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Wednesday, September 22, 1999 Published at 05:08 GMT 06:08 UK

Business: Your Money

On the price war's front line

The bigger stores are prepared to make losses on several lines

It promises to be the mother of all supermarket battles - a shoot-out with pricing guns.

As the UK's big supermarkets battle it out for supremacy, the battle lines are drawn at the check-outs.

Incentives such as store cards and special offers have been pushed to one side as the major chains slug it out in a straight price-cutting scrap.

It promises to be a war of attrition, with the bigger stores apparently ready to make losses on many lines in order to win the big prize of being the UK's leading supermarket chain.

Over the coming weeks, BBC News Online will bring reports from the front line - regularly checking prices on a "shopping basket" of basic goods to see just how the supermarkets are faring, and what it means to the customer.

The honour of being the UK's biggest supermarket chain currently rests with Tesco, who overtook Sainsbury's two years ago.

But now Asda have the Americans on their side - and the battle looks set to escalate.

Asda has been bought by US retail giant Wal-Mart, a chain whose pile-'em-high-sell-'em-cheap philosophy and aggressive expansionism has seen it rise from a mom-and-pop store in rural Arkansas to America's biggest supermarket in less than 40 years.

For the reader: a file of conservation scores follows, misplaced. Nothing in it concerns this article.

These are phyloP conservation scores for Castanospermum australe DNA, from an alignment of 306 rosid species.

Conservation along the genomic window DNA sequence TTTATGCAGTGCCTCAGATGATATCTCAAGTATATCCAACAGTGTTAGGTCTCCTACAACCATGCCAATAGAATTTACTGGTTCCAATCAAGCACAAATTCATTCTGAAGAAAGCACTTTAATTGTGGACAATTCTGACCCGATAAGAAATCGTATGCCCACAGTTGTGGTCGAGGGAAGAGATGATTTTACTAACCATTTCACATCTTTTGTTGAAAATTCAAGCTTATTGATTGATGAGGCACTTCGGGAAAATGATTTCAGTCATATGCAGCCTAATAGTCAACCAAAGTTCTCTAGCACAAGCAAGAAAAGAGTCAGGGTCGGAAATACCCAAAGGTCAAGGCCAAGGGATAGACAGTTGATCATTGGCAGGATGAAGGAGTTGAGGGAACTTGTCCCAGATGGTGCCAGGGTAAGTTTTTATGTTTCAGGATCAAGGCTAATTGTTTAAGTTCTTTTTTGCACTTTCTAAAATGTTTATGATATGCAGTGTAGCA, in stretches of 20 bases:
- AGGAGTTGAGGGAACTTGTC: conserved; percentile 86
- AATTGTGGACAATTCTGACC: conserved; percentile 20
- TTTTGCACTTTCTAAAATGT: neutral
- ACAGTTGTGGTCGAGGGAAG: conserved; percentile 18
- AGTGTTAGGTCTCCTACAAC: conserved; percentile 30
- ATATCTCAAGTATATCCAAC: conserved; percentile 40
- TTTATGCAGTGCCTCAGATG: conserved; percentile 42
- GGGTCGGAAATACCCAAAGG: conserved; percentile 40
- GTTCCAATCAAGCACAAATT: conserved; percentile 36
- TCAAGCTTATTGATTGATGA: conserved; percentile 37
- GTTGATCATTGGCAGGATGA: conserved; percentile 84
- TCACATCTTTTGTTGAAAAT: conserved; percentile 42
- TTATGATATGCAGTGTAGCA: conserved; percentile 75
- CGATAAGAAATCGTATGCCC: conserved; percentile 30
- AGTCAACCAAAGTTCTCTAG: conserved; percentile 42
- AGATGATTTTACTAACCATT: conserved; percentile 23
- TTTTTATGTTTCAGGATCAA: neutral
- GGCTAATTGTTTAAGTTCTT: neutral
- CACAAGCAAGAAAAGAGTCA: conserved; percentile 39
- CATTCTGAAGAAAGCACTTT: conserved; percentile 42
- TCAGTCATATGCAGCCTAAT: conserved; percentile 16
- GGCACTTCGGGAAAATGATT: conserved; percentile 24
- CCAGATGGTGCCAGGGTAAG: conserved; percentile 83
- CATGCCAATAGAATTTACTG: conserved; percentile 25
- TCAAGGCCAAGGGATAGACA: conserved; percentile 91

Asda has promised to cut prices on hundreds of products to bring them into line with Wal-Mart over the next 18 months.

Tesco has responded by announcing "the biggest round of price-cutting Britain has ever seen".

Bumper profits

Matching US prices will not be easy. A report commissioned by the Office for Fair Trading last year said the major UK supermarkets' profit margins were three times those of their counterparts in the US and in Europe.

But with a Wal-Mart backed Asda seemingly determined to use all its financial muscle to push to the top, its rivals can't afford not to take it on.

Tesco - which has just announced profits of £400m - is big enough to slug it out with Asda.

The other pair who make up the UK's "big-four" supermarkets - Sainsbury's and Safeway - also have the resources for a fight.

But a protracted battle could prove costly for all these supermarkets - and potentially fatal for some of the UK's smaller chains.

However, it does promise to bring benefits - at least in the short term - to shoppers.

The supermarket battle will be won in the hearts and minds - and crucially, the pockets - of customers.

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